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How to Protect Your Tankless Water Heater From Hard Water

Hard Water and Water Softeners

Many experts say that hard water is ​​the number one enemy of an on-demand water heater system, and that certainly could be true provided you are using a sediment filter. The level of "hardness" in water is determined by the amount of dissolved minerals within the water supply. Different geographical areas are prone to different levels of water hardness.

​​Rain water is called soft water because it's relatively pure and mineral free. As rain water is absorbed into the ground it passes through soil and rock on its way to rivers and other bodies of water.

Along this journey, the soft rain water changes to hard water as the minerals from the ground are dissolved into the water. Hard water contains a high concentration of natural minerals, particularly calcium carbonate and magnesium.

  • Hard water is not a health concern but it does cause problems for many home appliances. 

​​​When mineral laden hard water enters our homes, a scaly build-up begins to form as some of the minerals attach to the surfaces that come in contact with the water. Over time, the build-up of minerals becomes a hard and scaly layer called limescale.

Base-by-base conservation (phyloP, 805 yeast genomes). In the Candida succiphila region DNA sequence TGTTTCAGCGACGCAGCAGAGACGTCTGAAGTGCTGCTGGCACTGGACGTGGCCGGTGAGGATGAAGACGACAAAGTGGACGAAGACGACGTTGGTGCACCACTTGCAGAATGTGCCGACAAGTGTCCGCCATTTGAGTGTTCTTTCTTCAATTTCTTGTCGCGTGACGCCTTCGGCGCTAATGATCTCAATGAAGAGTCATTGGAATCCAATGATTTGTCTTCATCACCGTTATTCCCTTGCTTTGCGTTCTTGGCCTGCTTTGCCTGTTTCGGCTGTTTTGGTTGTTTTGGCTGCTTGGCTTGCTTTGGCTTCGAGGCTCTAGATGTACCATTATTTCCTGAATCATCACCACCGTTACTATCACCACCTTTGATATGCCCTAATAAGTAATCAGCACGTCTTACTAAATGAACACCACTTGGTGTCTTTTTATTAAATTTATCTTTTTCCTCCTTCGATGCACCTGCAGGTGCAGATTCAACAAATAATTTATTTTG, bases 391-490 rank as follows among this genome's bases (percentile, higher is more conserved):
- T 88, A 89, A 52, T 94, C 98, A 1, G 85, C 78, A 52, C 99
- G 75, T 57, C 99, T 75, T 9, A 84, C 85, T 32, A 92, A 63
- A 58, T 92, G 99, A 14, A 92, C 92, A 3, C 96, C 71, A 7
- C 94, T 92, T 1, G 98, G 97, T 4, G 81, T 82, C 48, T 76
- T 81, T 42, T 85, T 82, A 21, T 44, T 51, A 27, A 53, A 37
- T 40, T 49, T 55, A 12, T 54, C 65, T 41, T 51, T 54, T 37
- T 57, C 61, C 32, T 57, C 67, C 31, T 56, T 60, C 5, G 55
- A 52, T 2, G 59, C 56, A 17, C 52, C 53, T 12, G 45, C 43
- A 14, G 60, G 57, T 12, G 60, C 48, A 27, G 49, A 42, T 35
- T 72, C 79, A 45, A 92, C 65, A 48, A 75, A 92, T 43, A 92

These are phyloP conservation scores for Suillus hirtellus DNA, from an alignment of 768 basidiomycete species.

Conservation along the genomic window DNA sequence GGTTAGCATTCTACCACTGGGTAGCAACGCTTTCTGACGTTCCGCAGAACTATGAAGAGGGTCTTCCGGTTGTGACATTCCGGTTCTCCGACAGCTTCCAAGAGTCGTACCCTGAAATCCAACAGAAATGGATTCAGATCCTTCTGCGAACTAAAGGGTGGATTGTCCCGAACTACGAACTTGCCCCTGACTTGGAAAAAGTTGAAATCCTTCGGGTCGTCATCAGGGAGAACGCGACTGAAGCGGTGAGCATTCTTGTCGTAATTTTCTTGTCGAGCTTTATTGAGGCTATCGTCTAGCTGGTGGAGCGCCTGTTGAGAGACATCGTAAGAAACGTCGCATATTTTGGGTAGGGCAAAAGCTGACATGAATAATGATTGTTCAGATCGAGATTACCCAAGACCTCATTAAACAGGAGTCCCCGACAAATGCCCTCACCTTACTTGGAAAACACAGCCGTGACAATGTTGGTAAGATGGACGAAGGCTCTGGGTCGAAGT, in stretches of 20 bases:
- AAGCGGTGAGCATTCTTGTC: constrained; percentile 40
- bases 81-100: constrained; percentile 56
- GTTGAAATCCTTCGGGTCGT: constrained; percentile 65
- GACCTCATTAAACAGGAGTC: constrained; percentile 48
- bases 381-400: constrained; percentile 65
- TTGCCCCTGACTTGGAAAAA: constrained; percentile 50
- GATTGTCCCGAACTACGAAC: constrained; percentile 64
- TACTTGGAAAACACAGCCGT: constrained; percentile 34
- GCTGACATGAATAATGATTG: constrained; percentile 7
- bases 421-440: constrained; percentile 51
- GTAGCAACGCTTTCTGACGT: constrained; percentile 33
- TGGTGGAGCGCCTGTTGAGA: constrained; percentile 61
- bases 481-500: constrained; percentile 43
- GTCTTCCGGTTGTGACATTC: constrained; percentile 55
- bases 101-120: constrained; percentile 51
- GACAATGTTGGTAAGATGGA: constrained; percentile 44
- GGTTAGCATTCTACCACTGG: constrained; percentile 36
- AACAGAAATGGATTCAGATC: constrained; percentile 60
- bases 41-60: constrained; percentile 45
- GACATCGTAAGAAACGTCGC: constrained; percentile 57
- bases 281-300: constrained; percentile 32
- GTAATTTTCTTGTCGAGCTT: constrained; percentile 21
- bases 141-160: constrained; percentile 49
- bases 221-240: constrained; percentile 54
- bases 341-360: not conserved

Limescale build-up causes a tankless water heater's heat exchanger to work harder than it should in order to bring the cool water entering the unit to the desired hot temperature.

​Eventually, the heat exchanger will over heat due to the increased workload. In many cases, an error code is triggered and the unit will be automatically shut down. Service and/or repair may be required to get the tankless unit operating again.

Protecting Your Water Heater From Hard Water

The effects of hard water can be problematic for all water heaters, not just tankless models. Flushing both traditional and tankless units will help remove the limescale build-up once it has already developed. However, installing a Scale Inhibitor System can help reduce the limescale build-up from forming in the first place. The video on the Amazon sales page does an excellent job explaining how a Scale Inhibitor System works. Check it out HERE.

A Scale Inhibitor System is a popular and relatively inexpensive method of protecting traditional and tankless water heaters from hard water.

The filter is installed on the incoming water supply BEFORE it enters the water heater. A shut off valve should be added to the pipe on each side of the filter to allow for ease of filter replacement.